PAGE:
I feel like designs that completely “flat” miss out on some of the visual affordances. A button that looks pressable affords pressing, after all.

    • Ross Holden

      I wonder how much of that is down to us being so used to non-flat design though. We tend to scan webpages looking for bevelled items to click on.

      There are a lot of things you can do with your content alone to indicated things like hierarchy. Size, colour, weight, typography to name but a few.

      • http://twitter.com/MarcoAlDente MK

        For those of us a little older, we grew up on flat design. The whole problem with this flat vs Skeuo debate is that it really comes down to fashion … something which adds nothing tangible to the user experience as it’s all in the mind.

  • http://www.littlesparkvt.com/ LittleSparkVT

    It really depends on your clients. You can’t force a style on a client if it’s “trendy” right now, do what’s right for what your client needs.

  • chronicler_Isiah

    I think it’s interesting that Apple’s art director responsible for the look of the mobile interface, Scott Forstall (also responsible for their poor Maps app), was fired back in Oct 2012.

    Whether that means the end to daft leather-stitched etc etc elements on mobile interfaces remains to be seen.

    Sometimes skeumorphic design can be fun (flat can be bland after all) and aid usability – but it’s a question of not making it look too tacky.

    I don’t think skeumorphic design is actually exemplified by Apple’s site at all – that has an entirely different issue – too many CSS3 effects! Needs a clean up as it is starting to look dated yes as do a lot of those kinds of sites – but skeumorphic it is not!! A bad example to make your point I think.


  • http://www.facebook.com/do.jacobson Do Jacobson

    “Bear in mind that the average tech user is getting older and technologies are being utilized by the masses en force these days.”

    I find this a weak argument, although tech users get older, a lot of them already saw a lot of technologies come and go. Technology is also getting older. So your grandparents tend to have less trouble working on a PC, Mac or whatever, then your parent’s grandfolks.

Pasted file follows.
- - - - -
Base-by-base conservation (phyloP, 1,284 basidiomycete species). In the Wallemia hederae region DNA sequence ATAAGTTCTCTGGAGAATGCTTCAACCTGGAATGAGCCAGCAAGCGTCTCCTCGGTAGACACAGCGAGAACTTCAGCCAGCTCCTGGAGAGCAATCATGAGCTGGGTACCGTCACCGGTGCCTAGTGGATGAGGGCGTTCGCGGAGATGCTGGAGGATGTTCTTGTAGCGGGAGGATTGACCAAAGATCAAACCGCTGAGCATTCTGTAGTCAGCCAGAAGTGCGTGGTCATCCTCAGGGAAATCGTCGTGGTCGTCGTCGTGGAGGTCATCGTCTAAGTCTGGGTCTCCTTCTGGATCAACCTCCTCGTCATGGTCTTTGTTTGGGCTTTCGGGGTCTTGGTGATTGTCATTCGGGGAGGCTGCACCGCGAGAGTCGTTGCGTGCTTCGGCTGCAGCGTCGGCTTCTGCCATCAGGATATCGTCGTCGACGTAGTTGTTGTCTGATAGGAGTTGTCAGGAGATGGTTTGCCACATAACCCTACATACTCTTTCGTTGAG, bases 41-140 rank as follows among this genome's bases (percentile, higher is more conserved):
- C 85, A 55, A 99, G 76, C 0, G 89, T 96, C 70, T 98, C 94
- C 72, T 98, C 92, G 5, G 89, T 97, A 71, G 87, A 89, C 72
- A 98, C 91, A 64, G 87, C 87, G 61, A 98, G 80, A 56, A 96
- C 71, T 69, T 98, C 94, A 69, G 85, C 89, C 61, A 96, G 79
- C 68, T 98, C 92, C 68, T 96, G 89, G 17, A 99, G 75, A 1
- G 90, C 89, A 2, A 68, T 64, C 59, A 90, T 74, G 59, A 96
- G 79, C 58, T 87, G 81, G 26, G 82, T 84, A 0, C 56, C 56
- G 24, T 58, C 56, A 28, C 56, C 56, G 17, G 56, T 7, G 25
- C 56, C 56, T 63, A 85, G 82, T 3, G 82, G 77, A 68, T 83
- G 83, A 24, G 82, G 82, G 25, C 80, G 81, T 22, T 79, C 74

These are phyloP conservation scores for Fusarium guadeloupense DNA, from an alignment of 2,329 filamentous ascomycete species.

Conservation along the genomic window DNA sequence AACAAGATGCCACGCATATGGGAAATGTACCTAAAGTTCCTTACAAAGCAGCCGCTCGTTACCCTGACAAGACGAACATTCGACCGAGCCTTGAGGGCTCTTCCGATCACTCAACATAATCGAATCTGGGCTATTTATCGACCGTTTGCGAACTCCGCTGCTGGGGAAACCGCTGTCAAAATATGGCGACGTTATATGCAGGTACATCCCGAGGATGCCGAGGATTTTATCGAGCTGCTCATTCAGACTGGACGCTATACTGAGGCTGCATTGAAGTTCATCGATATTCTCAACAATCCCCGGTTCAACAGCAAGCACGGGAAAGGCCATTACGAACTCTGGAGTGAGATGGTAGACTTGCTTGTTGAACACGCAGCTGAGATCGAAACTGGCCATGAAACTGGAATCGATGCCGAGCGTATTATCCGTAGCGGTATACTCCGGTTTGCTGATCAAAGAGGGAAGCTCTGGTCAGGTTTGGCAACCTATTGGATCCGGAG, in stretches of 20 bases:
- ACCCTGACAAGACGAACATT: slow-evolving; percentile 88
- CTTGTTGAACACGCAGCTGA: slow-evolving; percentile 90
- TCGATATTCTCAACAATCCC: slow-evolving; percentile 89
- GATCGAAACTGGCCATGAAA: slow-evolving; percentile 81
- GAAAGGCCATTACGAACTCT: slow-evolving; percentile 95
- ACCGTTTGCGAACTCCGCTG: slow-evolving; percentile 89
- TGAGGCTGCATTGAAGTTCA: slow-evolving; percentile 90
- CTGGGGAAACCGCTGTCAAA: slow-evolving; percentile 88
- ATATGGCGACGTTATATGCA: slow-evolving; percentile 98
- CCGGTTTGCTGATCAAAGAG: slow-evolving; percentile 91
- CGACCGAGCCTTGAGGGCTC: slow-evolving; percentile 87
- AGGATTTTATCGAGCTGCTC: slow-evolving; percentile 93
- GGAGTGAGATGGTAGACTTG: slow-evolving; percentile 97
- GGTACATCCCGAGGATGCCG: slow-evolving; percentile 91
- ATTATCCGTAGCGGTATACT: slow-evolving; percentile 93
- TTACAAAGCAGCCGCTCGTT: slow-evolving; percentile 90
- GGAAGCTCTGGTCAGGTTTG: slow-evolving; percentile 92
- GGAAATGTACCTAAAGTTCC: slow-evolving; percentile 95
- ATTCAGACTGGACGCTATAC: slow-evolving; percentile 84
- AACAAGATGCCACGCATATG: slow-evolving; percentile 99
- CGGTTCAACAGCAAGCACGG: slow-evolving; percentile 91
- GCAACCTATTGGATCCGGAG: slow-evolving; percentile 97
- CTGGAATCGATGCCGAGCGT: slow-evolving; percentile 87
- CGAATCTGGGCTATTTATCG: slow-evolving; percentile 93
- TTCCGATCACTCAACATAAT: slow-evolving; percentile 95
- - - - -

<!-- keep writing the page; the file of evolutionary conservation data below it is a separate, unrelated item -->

Skeuomorphism is a design choice, that some people like and some people don’t. The examples shown here could have been a lot better.

    Anyway, of course there is no “what is better” answer. It totally depends on what you’re making and who your audience is. It’s like the debate over native vs hybrid apps. There’s no single right answer, as it totally depends on a lot of stuff…

  • http://twitter.com/jottin Jason Ottinger

    Form follows function…remember that ol’ phrase?

    • http://www.facebook.com/Bryandhughes Bryan Hughes

      The notion that the two are not often one-in-the-same is exactly why that is an “old phrase”.

  • http://www.facebook.com/amman.sabet Amman Sabet
  • http://foxjon.es/ Fox Jones

    i really enjoy giving depth and dimension to my work. it’s kind of satisfying when you add a little shadow or sheen and a button suddenly seems tactile.

    i also love the simplicity and minimalist aesthetic of flat design. the no-fluff philosophy of information first.

    i would dare to say one factor that separates them, as a designer, is budget. it takes way longer to create a realistic interface, adding all these extra design elements and window dressings.

    when i look at my portfolio and separate the flat from the skeumorphs, it becomes clear that i spent a lot more time (and clients spend more money) on “making it pop”.